Motivating news audiences: Shock them or provide them with solutions?
Despite the well-established power of the media to shape public perceptions of social problems, compassion fatigue is believed to remain prevalent. So what does it take for someone to be compelled to act after reading a story or seeing an image of a prominent issue? This study, a 3-by-2 between subjects experiment, examined the effects of two journalistic techniques — shocking audiences into action with offensive stories or inspiring them to act with solution-based stories-in the context of sex trafficking. Results revealed that neither shock nor solutions stories led to increased empathy for trafficked individuals, greater understanding of the issue, increased desire to share the story or increased desire to act, but that readers of solutions stories felt more positive and were more likely to read similar stories about the issue. This suggests that solution-focused news stories might be at least somewhat more engaging than shocking and offensive stories.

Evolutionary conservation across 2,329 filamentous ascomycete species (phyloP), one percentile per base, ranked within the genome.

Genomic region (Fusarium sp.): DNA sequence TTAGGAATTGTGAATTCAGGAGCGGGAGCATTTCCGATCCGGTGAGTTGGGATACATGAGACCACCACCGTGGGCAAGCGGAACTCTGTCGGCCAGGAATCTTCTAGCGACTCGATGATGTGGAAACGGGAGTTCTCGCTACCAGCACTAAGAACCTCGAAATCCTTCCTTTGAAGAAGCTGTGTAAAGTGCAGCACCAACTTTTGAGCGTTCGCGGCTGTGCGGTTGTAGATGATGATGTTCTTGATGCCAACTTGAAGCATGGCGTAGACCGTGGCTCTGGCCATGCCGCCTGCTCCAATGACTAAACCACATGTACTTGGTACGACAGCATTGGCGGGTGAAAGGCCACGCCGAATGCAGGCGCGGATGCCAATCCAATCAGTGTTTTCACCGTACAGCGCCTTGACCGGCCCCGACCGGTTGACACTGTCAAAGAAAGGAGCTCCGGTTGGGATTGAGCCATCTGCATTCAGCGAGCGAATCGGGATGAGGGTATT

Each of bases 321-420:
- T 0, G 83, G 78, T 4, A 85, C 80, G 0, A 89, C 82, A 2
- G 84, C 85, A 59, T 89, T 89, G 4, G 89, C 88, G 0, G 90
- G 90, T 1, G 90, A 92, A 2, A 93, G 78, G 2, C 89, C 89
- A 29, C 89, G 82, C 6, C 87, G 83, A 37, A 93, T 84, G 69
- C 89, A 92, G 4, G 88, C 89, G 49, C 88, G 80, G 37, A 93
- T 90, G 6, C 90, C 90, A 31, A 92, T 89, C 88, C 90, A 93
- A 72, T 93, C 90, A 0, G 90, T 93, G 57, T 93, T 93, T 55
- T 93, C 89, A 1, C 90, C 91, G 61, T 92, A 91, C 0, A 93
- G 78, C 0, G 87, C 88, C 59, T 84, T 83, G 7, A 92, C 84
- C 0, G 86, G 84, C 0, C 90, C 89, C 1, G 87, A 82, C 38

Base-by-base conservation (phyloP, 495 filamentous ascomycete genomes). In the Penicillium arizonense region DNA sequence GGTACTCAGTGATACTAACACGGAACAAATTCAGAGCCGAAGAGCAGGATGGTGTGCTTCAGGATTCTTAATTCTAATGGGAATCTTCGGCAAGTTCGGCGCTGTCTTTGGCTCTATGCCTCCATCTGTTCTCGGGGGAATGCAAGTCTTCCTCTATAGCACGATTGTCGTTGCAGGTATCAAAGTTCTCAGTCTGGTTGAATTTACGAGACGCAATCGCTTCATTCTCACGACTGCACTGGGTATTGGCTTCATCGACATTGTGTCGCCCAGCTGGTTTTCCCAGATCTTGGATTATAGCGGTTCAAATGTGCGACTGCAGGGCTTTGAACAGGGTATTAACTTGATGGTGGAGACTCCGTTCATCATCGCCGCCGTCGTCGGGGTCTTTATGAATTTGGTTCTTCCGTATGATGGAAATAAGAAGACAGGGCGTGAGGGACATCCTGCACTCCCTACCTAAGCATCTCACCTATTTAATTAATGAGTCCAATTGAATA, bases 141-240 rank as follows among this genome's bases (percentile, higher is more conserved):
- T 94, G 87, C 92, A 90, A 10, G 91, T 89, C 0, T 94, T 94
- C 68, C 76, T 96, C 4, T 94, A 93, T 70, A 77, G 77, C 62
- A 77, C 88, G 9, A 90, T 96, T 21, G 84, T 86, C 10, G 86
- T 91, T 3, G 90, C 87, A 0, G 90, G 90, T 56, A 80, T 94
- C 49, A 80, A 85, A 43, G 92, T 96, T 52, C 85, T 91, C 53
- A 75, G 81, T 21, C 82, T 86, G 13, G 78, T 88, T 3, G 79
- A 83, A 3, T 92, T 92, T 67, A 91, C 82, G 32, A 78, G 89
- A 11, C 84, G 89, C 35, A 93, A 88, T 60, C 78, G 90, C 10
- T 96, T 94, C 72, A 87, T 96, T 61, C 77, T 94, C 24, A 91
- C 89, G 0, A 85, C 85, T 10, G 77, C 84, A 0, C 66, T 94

McIntyre, Karen and Sobel, Meghan, "Motivating news audiences: Shock them or provide them with solutions?" (2017). Regis University Faculty Publications (comprehensive list). 449.